Central banks still funding government deficits and the sky remains firmly above

There was an article in the Financial Times last week (August 16, 2017) – Central banks hold a fifth of their governments’ debt – which seemed to think there was a “challenge” facing policymakers in “unwinding assets after decade of stimulus”. The article shows how central banks around the world have been buying huge quantities of government (and private) bonds and holding them on their balance sheets. Apparently, these asset holdings are likely to cause the banks headaches. I don’t see it that way. The central banks, in question, could write the debt off any time they chose with no significant consequence. Why they don’t is the question rather than whether they will become insolvent if the values crash (they won’t) or whether the yields will skyrocket if they sell them back into the non-government sector (they won’t). Last week (August 15, 2017), the US Department of Treasury and the Federal Reserve Board put out their updated data on Foreign Holders of US Treasury Securities. Other relevant data was also published which helps us trace the US Federal Reserve holdings of US government debt. Overall, the US government holds about 40 per cent of its own total outstanding debt – split between the intergovernmental agencies (27.6 per cent) and the US Federal Reserve Bank (12.4 per cent). In some quarters, the US central bank has been known to purchase nearly all the change in total debt. That folks, is what we might call Overt Monetary Financing and the sky hasn’t fallen in yet as a consequence.

They report, as if it is news, that “Leading central banks now own a fifth of their governments’ total debt” which is in the assessment of the journalists:

… a sign of the scale of the challenge they will face in unwinding unprecedented stimulus measures deployed over the past decade.

Why is that?

Well central banks in six nations that “embarked on quantitative easing over the past decade” now hold “more than four times the pre-crisis level” of assets and the public composition amounts to “one dollar in every five of the $46tn total outstanding debt owed by their governments.”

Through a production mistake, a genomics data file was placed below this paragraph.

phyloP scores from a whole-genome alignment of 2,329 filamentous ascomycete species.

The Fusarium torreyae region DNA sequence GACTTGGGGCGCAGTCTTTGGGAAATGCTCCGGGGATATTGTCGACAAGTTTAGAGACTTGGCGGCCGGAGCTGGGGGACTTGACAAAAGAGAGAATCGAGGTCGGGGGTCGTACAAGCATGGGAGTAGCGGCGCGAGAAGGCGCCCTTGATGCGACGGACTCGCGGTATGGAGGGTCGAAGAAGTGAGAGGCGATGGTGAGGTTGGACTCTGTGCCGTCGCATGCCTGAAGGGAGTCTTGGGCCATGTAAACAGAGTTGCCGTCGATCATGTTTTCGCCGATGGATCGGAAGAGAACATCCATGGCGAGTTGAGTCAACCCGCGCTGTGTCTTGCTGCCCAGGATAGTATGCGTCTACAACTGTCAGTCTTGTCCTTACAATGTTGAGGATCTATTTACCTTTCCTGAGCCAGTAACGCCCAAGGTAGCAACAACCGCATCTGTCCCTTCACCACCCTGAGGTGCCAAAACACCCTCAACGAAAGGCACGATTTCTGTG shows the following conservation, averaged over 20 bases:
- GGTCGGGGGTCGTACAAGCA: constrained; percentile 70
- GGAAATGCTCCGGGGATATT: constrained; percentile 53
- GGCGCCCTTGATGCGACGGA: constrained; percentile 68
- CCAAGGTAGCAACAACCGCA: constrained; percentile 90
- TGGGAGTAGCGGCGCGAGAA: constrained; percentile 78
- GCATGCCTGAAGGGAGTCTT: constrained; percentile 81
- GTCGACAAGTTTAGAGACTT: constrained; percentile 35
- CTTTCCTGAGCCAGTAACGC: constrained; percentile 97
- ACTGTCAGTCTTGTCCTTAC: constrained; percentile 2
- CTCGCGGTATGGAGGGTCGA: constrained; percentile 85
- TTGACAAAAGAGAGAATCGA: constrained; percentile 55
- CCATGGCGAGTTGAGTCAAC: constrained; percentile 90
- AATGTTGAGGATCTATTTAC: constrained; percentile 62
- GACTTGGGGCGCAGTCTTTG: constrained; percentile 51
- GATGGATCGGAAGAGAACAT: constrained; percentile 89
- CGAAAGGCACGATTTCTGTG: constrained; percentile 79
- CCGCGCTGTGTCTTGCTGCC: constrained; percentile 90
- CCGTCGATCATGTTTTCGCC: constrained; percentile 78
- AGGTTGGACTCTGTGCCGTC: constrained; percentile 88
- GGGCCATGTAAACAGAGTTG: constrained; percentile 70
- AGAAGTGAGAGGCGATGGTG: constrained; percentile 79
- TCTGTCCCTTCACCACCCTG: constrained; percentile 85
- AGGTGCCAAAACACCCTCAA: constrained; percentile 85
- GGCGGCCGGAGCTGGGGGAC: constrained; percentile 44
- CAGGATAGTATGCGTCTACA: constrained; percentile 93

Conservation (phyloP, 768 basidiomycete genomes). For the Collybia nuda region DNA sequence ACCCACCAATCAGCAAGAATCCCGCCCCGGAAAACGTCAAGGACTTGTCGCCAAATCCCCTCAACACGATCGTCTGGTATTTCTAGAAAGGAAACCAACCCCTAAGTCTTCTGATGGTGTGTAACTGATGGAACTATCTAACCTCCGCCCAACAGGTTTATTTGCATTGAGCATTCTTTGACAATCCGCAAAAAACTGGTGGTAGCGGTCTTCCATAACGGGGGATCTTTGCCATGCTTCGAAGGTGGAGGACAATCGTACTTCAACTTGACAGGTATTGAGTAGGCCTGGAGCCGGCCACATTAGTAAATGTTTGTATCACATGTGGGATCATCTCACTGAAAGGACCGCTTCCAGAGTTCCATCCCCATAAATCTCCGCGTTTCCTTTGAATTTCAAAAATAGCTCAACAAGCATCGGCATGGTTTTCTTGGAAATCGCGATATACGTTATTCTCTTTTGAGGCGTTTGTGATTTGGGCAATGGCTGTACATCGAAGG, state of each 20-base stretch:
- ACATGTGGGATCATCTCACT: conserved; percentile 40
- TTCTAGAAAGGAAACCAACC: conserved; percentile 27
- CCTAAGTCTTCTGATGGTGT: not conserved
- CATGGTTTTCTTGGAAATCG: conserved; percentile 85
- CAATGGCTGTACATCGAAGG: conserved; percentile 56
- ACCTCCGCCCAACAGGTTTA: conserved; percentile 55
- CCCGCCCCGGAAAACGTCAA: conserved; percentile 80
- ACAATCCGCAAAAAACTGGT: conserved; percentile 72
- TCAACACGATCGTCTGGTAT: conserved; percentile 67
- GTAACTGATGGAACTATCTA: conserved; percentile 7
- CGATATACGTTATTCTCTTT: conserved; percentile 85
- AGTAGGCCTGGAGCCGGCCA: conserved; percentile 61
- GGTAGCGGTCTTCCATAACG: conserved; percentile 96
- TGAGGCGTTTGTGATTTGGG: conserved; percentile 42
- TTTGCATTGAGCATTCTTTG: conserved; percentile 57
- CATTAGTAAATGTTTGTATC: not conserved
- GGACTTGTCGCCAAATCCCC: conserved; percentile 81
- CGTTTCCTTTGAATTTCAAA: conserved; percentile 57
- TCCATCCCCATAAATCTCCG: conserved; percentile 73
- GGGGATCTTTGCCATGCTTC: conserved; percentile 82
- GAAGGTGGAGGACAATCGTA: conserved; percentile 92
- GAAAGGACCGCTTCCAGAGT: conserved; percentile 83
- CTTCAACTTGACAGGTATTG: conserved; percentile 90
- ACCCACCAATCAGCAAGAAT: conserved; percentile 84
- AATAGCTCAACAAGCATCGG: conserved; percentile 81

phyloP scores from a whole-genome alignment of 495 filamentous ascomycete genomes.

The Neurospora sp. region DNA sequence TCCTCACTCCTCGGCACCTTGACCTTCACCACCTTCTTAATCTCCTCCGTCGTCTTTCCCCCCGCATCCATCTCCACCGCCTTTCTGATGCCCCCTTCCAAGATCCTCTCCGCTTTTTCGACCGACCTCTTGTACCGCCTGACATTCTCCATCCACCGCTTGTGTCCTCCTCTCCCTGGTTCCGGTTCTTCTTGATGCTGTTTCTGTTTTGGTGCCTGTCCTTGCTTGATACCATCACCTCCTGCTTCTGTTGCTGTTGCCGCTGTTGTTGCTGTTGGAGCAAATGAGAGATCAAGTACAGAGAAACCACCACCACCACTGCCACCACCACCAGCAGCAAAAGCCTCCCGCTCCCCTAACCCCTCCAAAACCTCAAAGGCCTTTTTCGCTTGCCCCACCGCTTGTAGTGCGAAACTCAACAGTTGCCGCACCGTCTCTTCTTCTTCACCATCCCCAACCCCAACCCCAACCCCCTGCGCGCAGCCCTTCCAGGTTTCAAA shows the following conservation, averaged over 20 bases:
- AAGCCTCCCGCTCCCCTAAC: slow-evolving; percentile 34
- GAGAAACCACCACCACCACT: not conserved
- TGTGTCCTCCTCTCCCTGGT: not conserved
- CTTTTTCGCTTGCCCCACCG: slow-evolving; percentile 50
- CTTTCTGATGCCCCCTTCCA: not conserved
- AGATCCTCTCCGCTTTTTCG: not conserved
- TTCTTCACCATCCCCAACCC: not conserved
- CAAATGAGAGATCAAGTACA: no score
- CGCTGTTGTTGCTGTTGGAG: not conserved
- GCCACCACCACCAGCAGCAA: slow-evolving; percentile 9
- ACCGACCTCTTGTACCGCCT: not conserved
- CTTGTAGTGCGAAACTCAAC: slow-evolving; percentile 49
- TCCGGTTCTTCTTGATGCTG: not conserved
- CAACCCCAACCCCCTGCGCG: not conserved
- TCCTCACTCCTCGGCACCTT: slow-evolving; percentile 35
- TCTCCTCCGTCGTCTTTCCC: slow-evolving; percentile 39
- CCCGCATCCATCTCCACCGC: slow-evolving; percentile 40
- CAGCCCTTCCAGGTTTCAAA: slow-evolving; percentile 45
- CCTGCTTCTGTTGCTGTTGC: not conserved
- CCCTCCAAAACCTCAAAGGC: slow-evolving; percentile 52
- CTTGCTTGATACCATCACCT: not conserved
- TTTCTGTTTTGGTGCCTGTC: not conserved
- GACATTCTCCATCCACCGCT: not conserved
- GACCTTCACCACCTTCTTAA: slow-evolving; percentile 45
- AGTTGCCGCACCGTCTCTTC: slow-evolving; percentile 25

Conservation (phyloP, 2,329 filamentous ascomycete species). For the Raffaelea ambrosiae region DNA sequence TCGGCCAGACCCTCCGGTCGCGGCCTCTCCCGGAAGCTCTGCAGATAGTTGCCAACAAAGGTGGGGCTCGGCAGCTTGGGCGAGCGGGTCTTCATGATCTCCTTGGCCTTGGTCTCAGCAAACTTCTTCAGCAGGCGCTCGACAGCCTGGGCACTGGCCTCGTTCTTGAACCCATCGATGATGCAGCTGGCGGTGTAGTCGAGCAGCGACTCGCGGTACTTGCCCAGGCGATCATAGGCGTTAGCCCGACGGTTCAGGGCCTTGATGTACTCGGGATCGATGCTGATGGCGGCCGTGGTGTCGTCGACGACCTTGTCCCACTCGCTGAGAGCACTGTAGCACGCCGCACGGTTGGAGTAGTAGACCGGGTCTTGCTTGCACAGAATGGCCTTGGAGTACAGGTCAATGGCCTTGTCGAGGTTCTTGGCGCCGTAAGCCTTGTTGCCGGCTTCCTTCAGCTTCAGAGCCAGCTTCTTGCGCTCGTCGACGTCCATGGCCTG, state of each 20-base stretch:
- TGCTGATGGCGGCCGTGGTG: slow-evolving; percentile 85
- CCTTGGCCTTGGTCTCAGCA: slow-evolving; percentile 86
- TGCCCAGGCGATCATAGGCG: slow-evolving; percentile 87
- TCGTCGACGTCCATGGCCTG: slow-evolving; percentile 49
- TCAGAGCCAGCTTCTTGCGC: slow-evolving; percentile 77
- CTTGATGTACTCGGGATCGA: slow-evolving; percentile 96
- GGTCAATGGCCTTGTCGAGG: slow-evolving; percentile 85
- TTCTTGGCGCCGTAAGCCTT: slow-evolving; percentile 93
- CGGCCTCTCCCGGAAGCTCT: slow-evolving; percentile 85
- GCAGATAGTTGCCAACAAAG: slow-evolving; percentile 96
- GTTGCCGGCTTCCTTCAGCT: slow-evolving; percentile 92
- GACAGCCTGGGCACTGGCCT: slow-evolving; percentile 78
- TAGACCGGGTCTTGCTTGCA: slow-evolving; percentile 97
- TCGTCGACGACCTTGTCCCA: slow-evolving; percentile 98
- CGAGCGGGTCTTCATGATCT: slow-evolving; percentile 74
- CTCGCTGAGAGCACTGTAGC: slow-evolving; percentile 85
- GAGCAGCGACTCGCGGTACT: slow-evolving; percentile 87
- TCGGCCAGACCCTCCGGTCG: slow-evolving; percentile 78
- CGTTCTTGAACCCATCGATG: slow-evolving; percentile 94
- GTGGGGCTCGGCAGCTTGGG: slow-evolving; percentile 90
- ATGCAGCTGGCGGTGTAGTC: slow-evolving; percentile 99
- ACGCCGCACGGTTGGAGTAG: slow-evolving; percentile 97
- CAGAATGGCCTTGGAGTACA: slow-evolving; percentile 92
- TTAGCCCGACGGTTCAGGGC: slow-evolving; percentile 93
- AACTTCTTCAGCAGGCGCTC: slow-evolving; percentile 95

Scared yet?

The article recounts that:

Central banks’ bond-buying has helped push sovereign yields to record lows and in some cases into negative territory, with bondholders paying governments to own their paper.

Okay, that just shows who is in charge – the currency-issuing government not the bond markets.

Private bond dealers are being forced ” into a hunt for yield” by the central banks. The idea that the bond traders could force yields up is a myth, although you won’t find that mentioned in any mainstream macroeconomics textbook.

Students are taught – relentlessly – or should I say indoctrinated to believe that when governments run fiscal deficits there is upward pressure on interest rates and bond yields as the finite supply of funds in the investment (loanable funds) markets are squeezed.

We don’t observe that in the real world.

So after reading the article you won’t be able to answer the question the journalists posed that policy makers are now in a difficult situation holding all those public (and private) assets on their books yet wanting to push up interest rates.